Annals of Behavioral Medicine

, Volume 20, Issue 3, pp 168–173

Measures of hostility as predictors of facial affect during social interaction: Evidence for construct validity


  • Beverly H. Brummett
    • Duke University Medical Center
  • Kimberly E. Maynard
    • Duke University Medical Center
  • Michael A. Babyak
    • Duke University Medical Center
  • Thomas L. Haney
    • Duke University Medical Center
  • Ilene C. Siegler
    • Duke University Medical Center
  • Michael J. Helms
    • Duke University Medical Center
  • John C. Barefoot
    • Duke University Medical Center

DOI: 10.1007/BF02884957

Cite this article as:
Brummett, B.H., Maynard, K.E., Babyak, M.A. et al. ann. behav. med. (1998) 20: 168. doi:10.1007/BF02884957


We assessed the construct validity of several self-report measures and an interview-based measure of hostility (Interpersonal Hostility Assessment Technique [IHAT]) by evaluating their associations with a behavioral indicator of hostile emotions (facial expressions during social interaction). Participants in the study were 123 volunteers (44% males and 56% females) who were recruited from local community organizations. Self-report measures (Cook-Medley Hostility Scale, Rotter Interpersonal Trust Scale, Buss-Durkee Hostility Inventory, and Spielberger Anger Expression Scale) were represented by factor scores reflecting Overt Hostility, Covert Hostility, and Hostile Beliefs. A canonical correlation analysis identified significant associations between a set of facial affect scores reflecting animosity and various measures of hostility. Specifically, increases in anger and disgust expressions and decreases in happy facial expressions were associated with high IHAT scores and high scores on self-report measures of Hostile Beliefs and Covert Hostility. Women were more expressive than men, especially concerning positive affect, and women had lower scores on self-report measures of Hostile Beliefs and Overt Hostility. IHAT scores were uncorrelated with any of the self-report factors which suggests the two assessment techniques are tapping different aspects of the hostility construct.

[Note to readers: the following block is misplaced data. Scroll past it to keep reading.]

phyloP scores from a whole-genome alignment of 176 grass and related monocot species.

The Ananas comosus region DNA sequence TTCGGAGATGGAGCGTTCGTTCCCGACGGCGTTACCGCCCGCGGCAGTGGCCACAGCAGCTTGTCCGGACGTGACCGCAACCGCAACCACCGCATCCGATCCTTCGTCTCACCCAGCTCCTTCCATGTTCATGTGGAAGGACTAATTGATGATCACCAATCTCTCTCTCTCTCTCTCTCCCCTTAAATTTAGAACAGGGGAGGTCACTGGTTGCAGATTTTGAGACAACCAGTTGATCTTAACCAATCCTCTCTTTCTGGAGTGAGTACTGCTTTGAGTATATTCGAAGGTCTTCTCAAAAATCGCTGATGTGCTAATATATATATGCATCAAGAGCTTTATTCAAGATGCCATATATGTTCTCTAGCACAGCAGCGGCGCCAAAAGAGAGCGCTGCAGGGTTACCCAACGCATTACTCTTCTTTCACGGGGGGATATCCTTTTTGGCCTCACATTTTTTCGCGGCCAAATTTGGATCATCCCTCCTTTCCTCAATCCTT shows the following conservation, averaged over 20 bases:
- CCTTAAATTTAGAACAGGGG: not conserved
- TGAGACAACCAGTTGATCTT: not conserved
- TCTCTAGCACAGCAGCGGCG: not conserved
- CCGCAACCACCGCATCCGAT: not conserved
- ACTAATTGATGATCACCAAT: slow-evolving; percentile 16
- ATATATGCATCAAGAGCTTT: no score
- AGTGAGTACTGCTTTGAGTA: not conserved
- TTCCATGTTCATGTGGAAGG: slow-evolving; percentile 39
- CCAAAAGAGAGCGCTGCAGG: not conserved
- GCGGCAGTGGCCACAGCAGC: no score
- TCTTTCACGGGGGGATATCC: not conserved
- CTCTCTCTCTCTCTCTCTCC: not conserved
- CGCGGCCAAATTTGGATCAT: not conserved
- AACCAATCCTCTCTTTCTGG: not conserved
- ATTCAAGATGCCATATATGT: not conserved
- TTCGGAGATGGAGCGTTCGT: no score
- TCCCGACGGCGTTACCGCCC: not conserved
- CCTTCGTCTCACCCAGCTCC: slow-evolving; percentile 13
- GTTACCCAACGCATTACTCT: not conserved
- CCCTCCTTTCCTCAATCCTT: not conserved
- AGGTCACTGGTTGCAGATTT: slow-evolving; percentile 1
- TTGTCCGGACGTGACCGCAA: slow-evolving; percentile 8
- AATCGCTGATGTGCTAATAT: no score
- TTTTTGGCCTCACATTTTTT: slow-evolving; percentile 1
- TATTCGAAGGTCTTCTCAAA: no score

Copyright information

© The Society of Behavioral Medicine 1998